This is the surrounding area that drains into a lake, including land, rivers and their tributaries. This is also known as the lake's "catchment basin".

Small lakes at the highest peaks of mountains have small drainage areas. The world's oceans have the largest drainage areas.


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Lake-Area Population | LakeLubbers

This is the estimated number of people who live in a house with a view of a lake, plus those who self-describe the lake as their home, for example: "I live at Smith Mountain Lake."


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Water Residence Time | LakeLubbers

This is the estimated time that it takes for an amount of water equal to the entire volume of a lake to flow out of - or evaporate from - the lake.

Residence Time can be as short as a few days for fast-flowing small lakes, and can exceed 100 years for slow-flowing large lakes.


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Completion Year | LakeLubbers

This is the year that a reservoir was first filled to the reservoir's normal elevation - or the year that a natural lake was first dammed. A large reservoir can take more than a year to fill after its dam is first closed.

The Grand Anicut in southern India is generally considered the world's oldest dam that still operates. Grand Anicut was constructed in the second century BC. It now impounds an irrigation network that includes roughly one million acres.

You can find many of the the world's newest reservoirs on LakeLubbers. Many of the world's oldest reservoirs appear on the last page of that list.


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Water Volume | LakeLubbers

This is the estimated volume of water that a lake contains -- measured at the lake's normal elevation. By this measure, the world's largest freshwater lake is Siberia's Lake Baikal.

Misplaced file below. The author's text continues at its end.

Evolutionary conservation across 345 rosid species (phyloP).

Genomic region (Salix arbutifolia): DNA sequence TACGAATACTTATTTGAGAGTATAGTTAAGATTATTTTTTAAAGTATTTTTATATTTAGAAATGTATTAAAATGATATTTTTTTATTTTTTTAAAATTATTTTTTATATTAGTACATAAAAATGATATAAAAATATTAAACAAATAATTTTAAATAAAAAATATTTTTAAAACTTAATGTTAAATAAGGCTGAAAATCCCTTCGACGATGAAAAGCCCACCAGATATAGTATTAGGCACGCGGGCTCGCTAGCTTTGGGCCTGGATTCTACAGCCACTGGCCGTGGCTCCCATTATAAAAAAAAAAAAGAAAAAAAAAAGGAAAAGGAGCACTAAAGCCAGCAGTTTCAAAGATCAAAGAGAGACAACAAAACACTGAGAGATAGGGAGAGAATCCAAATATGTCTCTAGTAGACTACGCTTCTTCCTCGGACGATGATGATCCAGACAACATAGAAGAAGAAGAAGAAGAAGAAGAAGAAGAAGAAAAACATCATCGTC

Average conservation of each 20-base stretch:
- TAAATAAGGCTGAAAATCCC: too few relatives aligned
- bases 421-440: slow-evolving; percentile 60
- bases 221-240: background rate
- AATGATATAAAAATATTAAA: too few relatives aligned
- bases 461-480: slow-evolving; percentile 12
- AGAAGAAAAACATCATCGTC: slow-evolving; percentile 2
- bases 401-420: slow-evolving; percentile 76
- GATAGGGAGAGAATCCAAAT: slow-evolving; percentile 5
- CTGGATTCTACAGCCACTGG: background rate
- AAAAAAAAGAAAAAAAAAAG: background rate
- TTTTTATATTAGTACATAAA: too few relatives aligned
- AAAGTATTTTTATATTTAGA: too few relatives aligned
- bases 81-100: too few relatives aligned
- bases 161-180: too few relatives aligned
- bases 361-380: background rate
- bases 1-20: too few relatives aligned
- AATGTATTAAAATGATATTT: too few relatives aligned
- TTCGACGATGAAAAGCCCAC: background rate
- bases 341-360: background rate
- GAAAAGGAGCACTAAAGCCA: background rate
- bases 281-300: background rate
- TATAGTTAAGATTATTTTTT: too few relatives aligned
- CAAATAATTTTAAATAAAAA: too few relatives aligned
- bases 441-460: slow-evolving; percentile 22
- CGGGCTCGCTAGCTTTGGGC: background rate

You can find many of the the world's largest lakes (by water volume) on LakeLubbers.

Water Volume can be measured in acre-feet, in cubic miles, or in cubic kilometers. One acre-foot is the amount of water needed to cover one acre (43,560 square feet) to a depth of one foot. One cubic mile equals 3,379,200 acre-feet. One cubic kilometer equals 810,713 acre-feet.

1 acre-foot is equal to 325,851 US gallons. Siberia's Lake Baikal contains about 6,276,367,740,000,000 gallons of freshwater - nearly 1 million gallons for every living person on earth.

The other - and more widely used - measure of a lake's size is the lake's surface acreage. By that measure, the world's largest freshwater lake is North America's Lake Superior.


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Maximum Depth | LakeLubbers

This is the estimated greatest depth of the water in a lake -- measured at the lake's normal elevation. The world's deepest lake is Siberia's Lake Baikal; that lake's maximum depth is estimated at 5,314 feet.

You can find many of the the world's deepest lakes on LakeLubbers. If you select the last page of that list, you will find the (maximum depth of) the shallowest lakes in our database.


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Average Depth | LakeLubbers

This is the estimated average depth of the water in a lake -- measured at the lake's normal elevation. If the water volume and surface area of a lake are known, an estimate of the lake's average depth can be calculated:

Water volume ÷ Surface Area = Average Depth

Example: 1,000,000 acre-feet ÷ 20,000 acres = 50 feet average depth


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Maximum Elevation | LakeLubbers

This is a lake's highest water level, measured by the lake's surface distance above sea level, that can occur during flooding. A lake's highest possible maximum elevation is usually the top of the lake's dam or spillway.

At lakes that include residential development, government regulations usually forbid the construction of homes below a lake's maximum elevation.


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Minimum Elevation | LakeLubbers